Empirical estimates of the determinants of import demand for consumer and non-consumer commodities in the Republic of Cameroon are derived using cointegration and error-correction modelling. Disaggregation of total merchandise imports into three classes of consumer goods and seven classes of non-consumer goods reveals that imports of consumer goods are more sensitive to import price and income changes than is the case with non-consumer goods. Rising import prices have a depressing effect on trade in consumer goods and appear to encourage demand for domestic substitutes of these goods. Over time, income elasticities of import demand become larger than short-run elasticities, suggesting a greater degree of "openness" of the Cameroon economy.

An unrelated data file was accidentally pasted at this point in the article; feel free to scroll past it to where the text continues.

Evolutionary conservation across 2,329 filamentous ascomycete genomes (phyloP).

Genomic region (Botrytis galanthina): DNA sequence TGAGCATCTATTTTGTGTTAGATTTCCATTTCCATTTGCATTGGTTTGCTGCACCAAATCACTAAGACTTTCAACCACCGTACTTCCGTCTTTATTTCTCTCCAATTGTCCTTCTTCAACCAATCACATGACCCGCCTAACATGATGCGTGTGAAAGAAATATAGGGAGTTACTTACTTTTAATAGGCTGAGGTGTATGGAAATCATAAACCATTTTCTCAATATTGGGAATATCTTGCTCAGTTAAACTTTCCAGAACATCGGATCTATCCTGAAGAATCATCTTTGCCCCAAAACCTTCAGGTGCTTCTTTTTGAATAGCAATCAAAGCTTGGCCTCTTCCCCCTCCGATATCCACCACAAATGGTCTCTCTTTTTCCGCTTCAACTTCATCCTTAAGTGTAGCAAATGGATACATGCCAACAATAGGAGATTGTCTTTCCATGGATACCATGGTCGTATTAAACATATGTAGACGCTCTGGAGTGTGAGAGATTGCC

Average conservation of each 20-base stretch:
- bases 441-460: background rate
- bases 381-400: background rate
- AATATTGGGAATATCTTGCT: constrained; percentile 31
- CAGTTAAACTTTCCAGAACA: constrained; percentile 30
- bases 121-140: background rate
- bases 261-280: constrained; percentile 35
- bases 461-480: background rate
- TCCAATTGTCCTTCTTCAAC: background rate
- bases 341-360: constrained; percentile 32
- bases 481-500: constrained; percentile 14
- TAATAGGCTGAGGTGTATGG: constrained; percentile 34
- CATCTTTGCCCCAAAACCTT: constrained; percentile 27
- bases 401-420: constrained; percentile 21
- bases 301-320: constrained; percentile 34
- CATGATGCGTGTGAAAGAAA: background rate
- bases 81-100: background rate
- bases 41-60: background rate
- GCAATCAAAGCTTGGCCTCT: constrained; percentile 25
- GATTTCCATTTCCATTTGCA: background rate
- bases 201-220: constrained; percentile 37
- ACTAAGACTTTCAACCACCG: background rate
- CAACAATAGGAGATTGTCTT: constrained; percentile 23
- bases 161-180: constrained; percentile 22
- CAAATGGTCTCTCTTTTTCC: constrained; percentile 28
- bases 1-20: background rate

Tambi, N.E. 1997. Testing for cointegration in import demand for consumer and non-consumer commodities in the republic of Cameroon. Journal of International Food and Agribusiness Marketing 9(1):19-38.